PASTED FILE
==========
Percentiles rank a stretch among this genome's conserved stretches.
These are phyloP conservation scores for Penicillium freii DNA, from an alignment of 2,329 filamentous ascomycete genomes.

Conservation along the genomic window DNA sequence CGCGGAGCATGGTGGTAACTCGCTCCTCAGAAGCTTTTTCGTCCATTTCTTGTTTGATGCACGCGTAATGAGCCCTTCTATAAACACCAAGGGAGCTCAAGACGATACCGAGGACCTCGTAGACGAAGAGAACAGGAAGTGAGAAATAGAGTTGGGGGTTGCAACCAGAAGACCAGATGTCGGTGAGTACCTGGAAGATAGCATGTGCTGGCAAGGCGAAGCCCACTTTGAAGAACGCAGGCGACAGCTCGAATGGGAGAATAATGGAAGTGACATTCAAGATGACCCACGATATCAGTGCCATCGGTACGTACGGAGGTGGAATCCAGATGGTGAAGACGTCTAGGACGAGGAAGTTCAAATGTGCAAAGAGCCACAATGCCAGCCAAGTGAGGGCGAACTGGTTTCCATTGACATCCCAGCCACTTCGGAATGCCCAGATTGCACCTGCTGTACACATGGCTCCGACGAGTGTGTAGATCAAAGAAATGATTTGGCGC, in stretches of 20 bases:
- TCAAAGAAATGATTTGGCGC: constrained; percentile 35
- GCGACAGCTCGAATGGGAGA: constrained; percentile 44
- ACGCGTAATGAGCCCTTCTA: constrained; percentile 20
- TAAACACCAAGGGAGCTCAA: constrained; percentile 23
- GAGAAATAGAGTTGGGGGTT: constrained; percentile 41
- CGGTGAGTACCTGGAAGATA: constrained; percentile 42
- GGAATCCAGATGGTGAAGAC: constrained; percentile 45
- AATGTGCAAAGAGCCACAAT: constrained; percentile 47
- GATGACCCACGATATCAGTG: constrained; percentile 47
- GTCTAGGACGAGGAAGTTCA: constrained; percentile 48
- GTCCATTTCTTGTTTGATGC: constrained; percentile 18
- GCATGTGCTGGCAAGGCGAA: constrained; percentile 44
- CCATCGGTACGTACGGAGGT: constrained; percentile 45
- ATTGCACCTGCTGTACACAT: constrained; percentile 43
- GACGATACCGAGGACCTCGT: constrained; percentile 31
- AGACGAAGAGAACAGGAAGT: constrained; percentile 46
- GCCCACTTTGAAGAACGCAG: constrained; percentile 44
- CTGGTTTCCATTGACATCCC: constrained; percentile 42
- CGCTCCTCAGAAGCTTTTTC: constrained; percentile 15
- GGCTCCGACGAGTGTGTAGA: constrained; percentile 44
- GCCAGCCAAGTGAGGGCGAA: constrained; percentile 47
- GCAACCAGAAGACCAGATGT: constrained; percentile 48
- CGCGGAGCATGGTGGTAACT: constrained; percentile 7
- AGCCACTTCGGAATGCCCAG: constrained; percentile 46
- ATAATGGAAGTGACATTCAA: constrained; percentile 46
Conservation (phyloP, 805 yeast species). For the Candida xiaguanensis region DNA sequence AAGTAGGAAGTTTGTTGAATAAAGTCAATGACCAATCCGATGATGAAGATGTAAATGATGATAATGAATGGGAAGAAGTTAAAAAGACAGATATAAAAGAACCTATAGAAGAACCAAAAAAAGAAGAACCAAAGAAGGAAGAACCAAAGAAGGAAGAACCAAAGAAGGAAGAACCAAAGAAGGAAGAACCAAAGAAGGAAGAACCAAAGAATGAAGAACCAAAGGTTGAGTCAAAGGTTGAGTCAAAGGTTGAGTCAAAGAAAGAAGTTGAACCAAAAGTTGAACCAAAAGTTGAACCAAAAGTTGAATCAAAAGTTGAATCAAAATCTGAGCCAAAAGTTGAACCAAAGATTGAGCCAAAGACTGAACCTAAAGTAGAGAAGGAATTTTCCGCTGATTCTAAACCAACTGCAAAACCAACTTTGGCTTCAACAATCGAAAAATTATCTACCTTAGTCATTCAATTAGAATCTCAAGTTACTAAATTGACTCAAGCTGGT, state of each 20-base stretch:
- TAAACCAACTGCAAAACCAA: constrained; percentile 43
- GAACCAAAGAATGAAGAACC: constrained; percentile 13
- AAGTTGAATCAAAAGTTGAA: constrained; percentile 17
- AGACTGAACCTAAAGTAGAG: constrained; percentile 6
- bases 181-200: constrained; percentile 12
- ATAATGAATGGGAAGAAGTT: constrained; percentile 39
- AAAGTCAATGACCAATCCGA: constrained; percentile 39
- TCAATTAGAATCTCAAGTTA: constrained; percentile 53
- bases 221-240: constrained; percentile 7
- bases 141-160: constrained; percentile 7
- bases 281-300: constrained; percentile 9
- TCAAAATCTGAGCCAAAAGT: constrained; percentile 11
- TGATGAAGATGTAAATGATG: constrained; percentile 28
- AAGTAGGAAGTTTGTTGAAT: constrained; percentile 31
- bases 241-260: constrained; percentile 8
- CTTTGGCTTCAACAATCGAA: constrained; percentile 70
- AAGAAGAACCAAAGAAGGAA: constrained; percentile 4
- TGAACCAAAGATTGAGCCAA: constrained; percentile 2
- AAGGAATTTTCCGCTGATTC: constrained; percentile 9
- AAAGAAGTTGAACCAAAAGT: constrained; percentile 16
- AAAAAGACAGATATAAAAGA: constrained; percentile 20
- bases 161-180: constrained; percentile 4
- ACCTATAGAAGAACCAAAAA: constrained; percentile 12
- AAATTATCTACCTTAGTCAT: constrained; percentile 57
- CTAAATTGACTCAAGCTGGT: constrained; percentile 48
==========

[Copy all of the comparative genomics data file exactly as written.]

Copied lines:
Percentiles rank a stretch among this genome's conserved stretches.
These are phyloP conservation scores for Penicillium freii DNA, from an alignment of 2,329 filamentous ascomycete genomes.

Conservation along the genomic window DNA sequence CGCGGAGCATGGTGGTAACTCGCTCCTCAGAAGCTTTTTCGTCCATTTCTTGTTTGATGCACGCGTAATGAGCCCTTCTATAAACACCAAGGGAGCTCAAGACGATACCGAGGACCTCGTAGACGAAGAGAACAGGAAGTGAGAAATAGAGTTGGGGGTTGCAACCAGAAGACCAGATGTCGGTGAGTACCTGGAAGATAGCATGTGCTGGCAAGGCGAAGCCCACTTTGAAGAACGCAGGCGACAGCTCGAATGGGAGAATAATGGAAGTGACATTCAAGATGACCCACGATATCAGTGCCATCGGTACGTACGGAGGTGGAATCCAGATGGTGAAGACGTCTAGGACGAGGAAGTTCAAATGTGCAAAGAGCCACAATGCCAGCCAAGTGAGGGCGAACTGGTTTCCATTGACATCCCAGCCACTTCGGAATGCCCAGATTGCACCTGCTGTACACATGGCTCCGACGAGTGTGTAGATCAAAGAAATGATTTGGCGC, in stretches of 20 bases:
- TCAAAGAAATGATTTGGCGC: constrained; percentile 35
- GCGACAGCTCGAATGGGAGA: constrained; percentile 44
- ACGCGTAATGAGCCCTTCTA: constrained; percentile 20
- TAAACACCAAGGGAGCTCAA: constrained; percentile 23
- GAGAAATAGAGTTGGGGGTT: constrained; percentile 41
- CGGTGAGTACCTGGAAGATA: constrained; percentile 42
- GGAATCCAGATGGTGAAGAC: constrained; percentile 45
- AATGTGCAAAGAGCCACAAT: constrained; percentile 47
- GATGACCCACGATATCAGTG: constrained; percentile 47
- GTCTAGGACGAGGAAGTTCA: constrained; percentile 48
- GTCCATTTCTTGTTTGATGC: constrained; percentile 18
- GCATGTGCTGGCAAGGCGAA: constrained; percentile 44
- CCATCGGTACGTACGGAGGT: constrained; percentile 45
- ATTGCACCTGCTGTACACAT: constrained; percentile 43
- GACGATACCGAGGACCTCGT: constrained; percentile 31
- AGACGAAGAGAACAGGAAGT: constrained; percentile 46
- GCCCACTTTGAAGAACGCAG: constrained; percentile 44
- CTGGTTTCCATTGACATCCC: constrained; percentile 42
- CGCTCCTCAGAAGCTTTTTC: constrained; percentile 15
- GGCTCCGACGAGTGTGTAGA: constrained; percentile 44
- GCCAGCCAAGTGAGGGCGAA: constrained; percentile 47
- GCAACCAGAAGACCAGATGT: constrained; percentile 48
- CGCGGAGCATGGTGGTAACT: constrained; percentile 7
- AGCCACTTCGGAATGCCCAG: constrained; percentile 46
- ATAATGGAAGTGACATTCAA: constrained; percentile 46
Conservation (phyloP, 805 yeast species). For the Candida xiaguanensis region DNA sequence AAGTAGGAAGTTTGTTGAATAAAGTCAATGACCAATCCGATGATGAAGATGTAAATGATGATAATGAATGGGAAGAAGTTAAAAAGACAGATATAAAAGAACCTATAGAAGAACCAAAAAAAGAAGAACCAAAGAAGGAAGAACCAAAGAAGGAAGAACCAAAGAAGGAAGAACCAAAGAAGGAAGAACCAAAGAAGGAAGAACCAAAGAATGAAGAACCAAAGGTTGAGTCAAAGGTTGAGTCAAAGGTTGAGTCAAAGAAAGAAGTTGAACCAAAAGTTGAACCAAAAGTTGAACCAAAAGTTGAATCAAAAGTTGAATCAAAATCTGAGCCAAAAGTTGAACCAAAGATTGAGCCAAAGACTGAACCTAAAGTAGAGAAGGAATTTTCCGCTGATTCTAAACCAACTGCAAAACCAACTTTGGCTTCAACAATCGAAAAATTATCTACCTTAGTCATTCAATTAGAATCTCAAGTTACTAAATTGACTCAAGCTGGT, state of each 20-base stretch:
- TAAACCAACTGCAAAACCAA: constrained; percentile 43
- GAACCAAAGAATGAAGAACC: constrained; percentile 13
- AAGTTGAATCAAAAGTTGAA: constrained; percentile 17
- AGACTGAACCTAAAGTAGAG: constrained; percentile 6
- bases 181-200: constrained; percentile 12
- ATAATGAATGGGAAGAAGTT: constrained; percentile 39
- AAAGTCAATGACCAATCCGA: constrained; percentile 39
- TCAATTAGAATCTCAAGTTA: constrained; percentile 53
- bases 221-240: constrained; percentile 7
- bases 141-160: constrained; percentile 7
- bases 281-300: constrained; percentile 9
- TCAAAATCTGAGCCAAAAGT: constrained; percentile 11
- TGATGAAGATGTAAATGATG: constrained; percentile 28
- AAGTAGGAAGTTTGTTGAAT: constrained; percentile 31
- bases 241-260: constrained; percentile 8
- CTTTGGCTTCAACAATCGAA: constrained; percentile 70
- AAGAAGAACCAAAGAAGGAA: constrained; percentile 4
- TGAACCAAAGATTGAGCCAA: constrained; percentile 2
- AAGGAATTTTCCGCTGATTC: constrained; percentile 9
- AAAGAAGTTGAACCAAAAGT: constrained; percentile 16
- AAAAAGACAGATATAAAAGA: constrained; percentile 20
- bases 161-180: constrained; percentile 4
- ACCTATAGAAGAACCAAAAA: constrained; percentile 12
- AAATTATCTACCTTAGTCAT: constrained; percentile 57
- CTAAATTGACTCAAGCTGGT: constrained; percentile 48